Future Exhibitor D*Haus Featured on Core77

Eightfold Furniture and Architecture by D*Haus Company


Talk about taking an idea and running with it: D*Haus of London is a design studio that is singularly fixated on a geometric trick of reconstituing a square into a triangle in as few parts as possible—four, to be exact.

In 1903, an English mathematician called Henry Ernest Dudeney worked out how to turn a perfect square into a perfect equilateral triangle by dissecting the square in to four distinct shapes, these shapes can be rearranged into the triangle. This concept alone is fascinating but and the possibilities are endless when applying the formula to world of architecture and design.


concept.gifAlthough the schematics for the Dudeney-inspired designs are something like Tangrams-meets-Jacob’s-Ladder, the natural extrapolations of the quadrilaterals—into 3D forms, each of which vaguely resembles Emilia Borgthorsdottir’s “Sebastopol”—makes for compelling articles of furniture. Director David Ben Grünberg, who co-founded the company with fellow architect/designer Daniel Woolfson, recently noted in an interview with Futurespace, “Everything we design has to work in a number of ways. Our designs become parametric in the sense that everything is related to the other.” The D*Light (get it?) comes in perspex and corian; the table comes in the latter, with over 100 custom color options.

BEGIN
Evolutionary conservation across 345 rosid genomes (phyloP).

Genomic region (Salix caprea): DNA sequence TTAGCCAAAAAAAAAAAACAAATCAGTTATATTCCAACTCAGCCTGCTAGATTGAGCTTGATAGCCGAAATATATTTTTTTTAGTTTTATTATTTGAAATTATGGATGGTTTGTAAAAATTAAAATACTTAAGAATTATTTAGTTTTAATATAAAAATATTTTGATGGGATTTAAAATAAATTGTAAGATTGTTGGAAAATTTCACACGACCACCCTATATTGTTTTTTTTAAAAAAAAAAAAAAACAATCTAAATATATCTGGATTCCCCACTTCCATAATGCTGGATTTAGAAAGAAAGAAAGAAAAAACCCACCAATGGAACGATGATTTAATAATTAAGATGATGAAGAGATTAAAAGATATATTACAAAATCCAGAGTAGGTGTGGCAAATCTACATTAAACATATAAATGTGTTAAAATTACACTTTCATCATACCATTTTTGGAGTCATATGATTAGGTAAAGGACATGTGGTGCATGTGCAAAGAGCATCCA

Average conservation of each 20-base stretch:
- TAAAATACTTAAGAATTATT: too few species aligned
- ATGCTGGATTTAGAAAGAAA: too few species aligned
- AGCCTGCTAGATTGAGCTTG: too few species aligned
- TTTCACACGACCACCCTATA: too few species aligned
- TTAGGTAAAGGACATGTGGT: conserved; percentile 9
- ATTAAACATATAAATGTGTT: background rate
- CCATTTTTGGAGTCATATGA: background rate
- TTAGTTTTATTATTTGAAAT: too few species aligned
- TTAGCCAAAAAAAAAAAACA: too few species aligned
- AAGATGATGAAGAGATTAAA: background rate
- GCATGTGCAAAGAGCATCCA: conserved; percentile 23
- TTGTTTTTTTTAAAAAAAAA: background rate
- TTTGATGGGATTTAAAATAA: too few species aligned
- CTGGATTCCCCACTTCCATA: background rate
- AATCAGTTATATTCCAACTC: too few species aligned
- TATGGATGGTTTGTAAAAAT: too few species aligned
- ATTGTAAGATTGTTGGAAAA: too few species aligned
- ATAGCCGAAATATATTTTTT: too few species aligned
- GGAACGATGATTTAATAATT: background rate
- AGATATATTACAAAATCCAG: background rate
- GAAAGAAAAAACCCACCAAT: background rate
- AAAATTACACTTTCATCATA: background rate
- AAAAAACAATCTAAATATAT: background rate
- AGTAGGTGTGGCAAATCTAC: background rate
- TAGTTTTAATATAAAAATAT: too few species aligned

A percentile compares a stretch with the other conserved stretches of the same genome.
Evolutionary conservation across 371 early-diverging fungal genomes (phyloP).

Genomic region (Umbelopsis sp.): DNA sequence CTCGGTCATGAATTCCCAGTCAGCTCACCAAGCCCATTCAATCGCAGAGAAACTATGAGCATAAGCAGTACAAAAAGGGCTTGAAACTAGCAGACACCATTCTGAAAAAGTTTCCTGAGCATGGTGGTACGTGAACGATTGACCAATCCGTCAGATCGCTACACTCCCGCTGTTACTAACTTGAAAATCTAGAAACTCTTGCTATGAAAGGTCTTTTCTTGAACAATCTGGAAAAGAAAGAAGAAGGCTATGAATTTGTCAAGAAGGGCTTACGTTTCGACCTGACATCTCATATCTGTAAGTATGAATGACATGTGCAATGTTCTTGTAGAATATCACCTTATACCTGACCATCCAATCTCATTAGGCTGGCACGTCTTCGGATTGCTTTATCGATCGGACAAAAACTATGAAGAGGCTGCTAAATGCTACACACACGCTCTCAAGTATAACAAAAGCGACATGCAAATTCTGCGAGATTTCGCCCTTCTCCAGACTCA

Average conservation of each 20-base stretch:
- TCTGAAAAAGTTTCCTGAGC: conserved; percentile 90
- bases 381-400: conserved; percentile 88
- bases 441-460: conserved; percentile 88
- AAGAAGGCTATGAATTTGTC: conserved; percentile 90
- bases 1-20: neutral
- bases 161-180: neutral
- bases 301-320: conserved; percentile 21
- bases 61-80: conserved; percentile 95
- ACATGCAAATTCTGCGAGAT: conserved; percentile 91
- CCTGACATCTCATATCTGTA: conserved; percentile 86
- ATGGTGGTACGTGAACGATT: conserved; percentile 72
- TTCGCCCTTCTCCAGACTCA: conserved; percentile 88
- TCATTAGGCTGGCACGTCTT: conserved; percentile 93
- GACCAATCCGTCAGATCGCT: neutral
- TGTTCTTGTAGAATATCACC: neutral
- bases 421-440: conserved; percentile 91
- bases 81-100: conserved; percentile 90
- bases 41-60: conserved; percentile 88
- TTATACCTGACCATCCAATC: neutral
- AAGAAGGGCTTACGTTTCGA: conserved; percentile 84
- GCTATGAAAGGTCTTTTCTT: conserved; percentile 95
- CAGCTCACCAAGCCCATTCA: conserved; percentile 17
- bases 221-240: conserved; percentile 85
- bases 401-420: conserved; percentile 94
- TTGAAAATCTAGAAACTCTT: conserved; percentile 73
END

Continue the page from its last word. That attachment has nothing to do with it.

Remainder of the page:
But if the tabular extrapolation of Dudeney’s discovery is a straightforward interpretation of the geometric marvel, D*Haus has Fuller-esque ambitions for the concept. The D*Dynamic is billed as the world’s first dynamic house, which “can ‘metamorphosize’ and transform itself into eight configurations.”

Conceived for the harsh, climatic extremes from ‘Lapland to Cape Horn and Aleutians to Auckland,’ D*Dynamic can respond dynamically to its environment by controlled adaptation to seasonal, meteorological and astronomical conditions…



The flexibility of the D*Haus allows adaptation from winter to summer, and day to night by literally moving inside itself. The thick heavy external walls unfold into internal walls allowing glass internal walls to become facades. Doors become windows and vice versa. The layout consists of 2 bedrooms, open plan living room and bathroom, but can be adapted to suit different living situations. The D*Dynamic can change its shape and its perspective both seasonally and throughout the course not only dawn to dusk but also twilight to sunrise…

For example, in the summer plan, bedroom one faces East and watches the sun rise as you wake up. One can rotate the house so that the user is constantly in sunlight, while the house generates energy through its solar panels. The house is a product of an applied mathematical realisation. Thus from a manufacturing point of view the design deploys only one set of materials to achieve the flexible possibilities which its design invites.



Indeed, the semi-modular house was conceived as an affordable housing solution, which can be prefabricated and arranged in any of the various configurations, depending on the local geography and climate.



While the D*Dynamic debuted about a year ago, this fall will see the design studio’s first solo show, The Narrow Path, at London’s Anise Gallery, from November 1–30. The exhibition will feature a scale model of the D*Dynamic house as Grünberg and Woolfson look to manufacture a functional prototype of the design and eventually produce the house on a large scale (in both senses of the term).